Peninei Halakha

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11. Opening Cans

One may open cans on Shabbat in order to eat the food inside them. Since cans are disposable and meant for single use, they are not considered true receptacles and are more akin to shells that are broken to get at the nut within.

Similarly, we read in the Mishna: “One may break a barrel in order to eat the dried figs inside it, as long as he does not intend to create a receptacle” (Shabbat 146a). Many explain that this mishna refers to a mustekei, an inferior sort of barrel meant for a single use. Because the barrel was unimportant, it was secondary to the food inside it, just as a nutshell is secondary to the nut inside it. Thus, one may break the barrel in order to eat its figs. They would not break the barrel in a way that scatters the figs; rather they would break off the top, and the figs would remain within for several days, until they were all eaten. The Sages did make one condition: “As long as he does not intend to create a receptacle.” If one makes a neat opening and plans to reuse the barrel to store other things, then he is truly creating a receptacle when he opens it, and is thus transgressing (SA 314:1).

The same applies to cans. One may open them on Shabbat if one plans to eat their contents, even if it will take several days to finish the food. Once the food is finished, the can is thrown out; therefore it is considered unimportant and may be opened on Shabbat. However, one who intends to reuse the can for other items may not open the can on Shabbat, since he is creating an opening and rendering it usable, which amounts to creating a receptacle.

Some are stringent and do not open cans on Shabbat even when they intend to throw them out. Since the can is in fact capable of storing additional items, creating an opening for it essentially makes it into a receptacle (Ĥazon Ish 51:11). However, in practice the halakha follows the lenient position. Since we are dealing with cans and containers that are designed to be disposable, it is not forbidden to open them. Those who wish to be stringent should open cans before Shabbat. If they need to open a can on Shabbat, they should immediately empty it of its contents.[6]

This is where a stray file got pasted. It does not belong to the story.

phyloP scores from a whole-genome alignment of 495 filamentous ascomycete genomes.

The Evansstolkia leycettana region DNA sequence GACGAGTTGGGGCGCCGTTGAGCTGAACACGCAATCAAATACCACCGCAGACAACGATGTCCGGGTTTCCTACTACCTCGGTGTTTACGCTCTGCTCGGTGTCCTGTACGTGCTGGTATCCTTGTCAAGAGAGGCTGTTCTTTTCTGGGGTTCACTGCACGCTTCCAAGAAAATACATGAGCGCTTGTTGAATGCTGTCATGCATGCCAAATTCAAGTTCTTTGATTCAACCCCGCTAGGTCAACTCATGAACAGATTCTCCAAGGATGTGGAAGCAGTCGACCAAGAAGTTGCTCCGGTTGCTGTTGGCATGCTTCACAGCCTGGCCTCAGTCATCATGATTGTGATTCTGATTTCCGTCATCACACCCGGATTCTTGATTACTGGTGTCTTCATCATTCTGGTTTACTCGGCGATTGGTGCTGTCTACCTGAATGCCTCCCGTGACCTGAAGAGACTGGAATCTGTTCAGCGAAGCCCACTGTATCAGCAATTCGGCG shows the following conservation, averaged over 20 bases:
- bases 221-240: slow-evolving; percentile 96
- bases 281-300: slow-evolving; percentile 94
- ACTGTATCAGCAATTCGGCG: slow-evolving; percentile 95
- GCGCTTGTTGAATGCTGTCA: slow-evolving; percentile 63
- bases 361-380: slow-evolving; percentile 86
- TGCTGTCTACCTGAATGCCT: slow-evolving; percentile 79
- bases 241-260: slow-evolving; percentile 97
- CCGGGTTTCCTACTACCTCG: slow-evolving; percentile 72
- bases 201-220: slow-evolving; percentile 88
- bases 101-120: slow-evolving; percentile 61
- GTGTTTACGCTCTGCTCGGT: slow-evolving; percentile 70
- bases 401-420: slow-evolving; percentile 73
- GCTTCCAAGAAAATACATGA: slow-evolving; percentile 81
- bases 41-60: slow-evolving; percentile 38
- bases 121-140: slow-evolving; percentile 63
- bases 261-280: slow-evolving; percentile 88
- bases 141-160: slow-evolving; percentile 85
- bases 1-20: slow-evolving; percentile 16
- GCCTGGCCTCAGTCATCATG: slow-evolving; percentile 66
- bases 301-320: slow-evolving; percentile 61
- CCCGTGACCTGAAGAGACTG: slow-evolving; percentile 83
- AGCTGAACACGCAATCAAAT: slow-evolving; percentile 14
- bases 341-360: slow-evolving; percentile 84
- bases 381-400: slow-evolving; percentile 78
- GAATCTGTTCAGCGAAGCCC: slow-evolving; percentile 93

[6]. Along the same lines as the dispensation quoted in the mishna above, a beraita cites R. Shimon b. Gamliel as stating: “One may bring a barrel of wine and chop off the top with a sword” (Shabbat 146a). This is because the person does not intend to make a neat opening. He simply wants to get to the wine. This is the ruling of SA 314:1 and 314:6. However, Rishonim disagree regarding the type of barrel to which the dispensation applies. Tosafot and Rosh understand that the dispensation refers to a mustekei barrel, which broke and was then put back together using tar. In contrast, Ran maintains that even a high-quality barrel may be broken in order to reach the food inside it. This would also seem to be the opinion of Rambam (MT 23:2). SA 314:1 is stringent like Tosafot and Rosh. In any event, even according to the more stringent opinion, today’s cans would not be considered better than the mustekei barrels of the Talmud, which were meant to be used only once. For example, the mustekei barrel that was broken open could not be reused. In order to store dried figs or wine in the barrel, its top would have to be reattached.Ĥazon Ish 51:11 is concerned that a can becomes a receptacle upon being opened. If so, opening it is not breaking it but rather creating a receptacle (kli), because it can now be used repeatedly. However, many maintain that the can was already a kli prior to being opened, as in fact it preserved the food within it (Tehila Le-David 314:12). Opening it thus destroys it, as it can no longer be used. Even if, 60 years ago, many people used cans to store nails and the like, today almost no one does this (Or Le-Tziyon 1:24). Those who are lenient here include R. Shlomo Zalman Auerbach (SSK 9:3 and Shulĥan Shlomo 314:5); Minĥat Yitzĥak 4:82; R. Ovadia Yosef (Halikhot Olam vol. 4, p. 250); and R. Mordechai Eliyahu. However, in order to avoid the problem raised by Ĥazon Ish that one might be creating a receptacle, some suggest puncturing the bottom of a can before opening it. Then, when it is opened, it does not become a receptacle because there is a hole in the bottom (SSK 9:3). On the other hand, many who follow Ĥazon Ish feel that one may not even make this first hole (Minĥat Ish 17:3). Additionally, those who feel one may open a can should not make the hole because it is a destructive act, which is rabbinically forbidden. Moreover, sometimes puncturing the can may cause a violation of Borer. Thus, it is preferable to open a can in the normal way. One who wishes to comply with the stringent opinion as well should open cans before Shabbat, or at least empty them out immediately after opening them.

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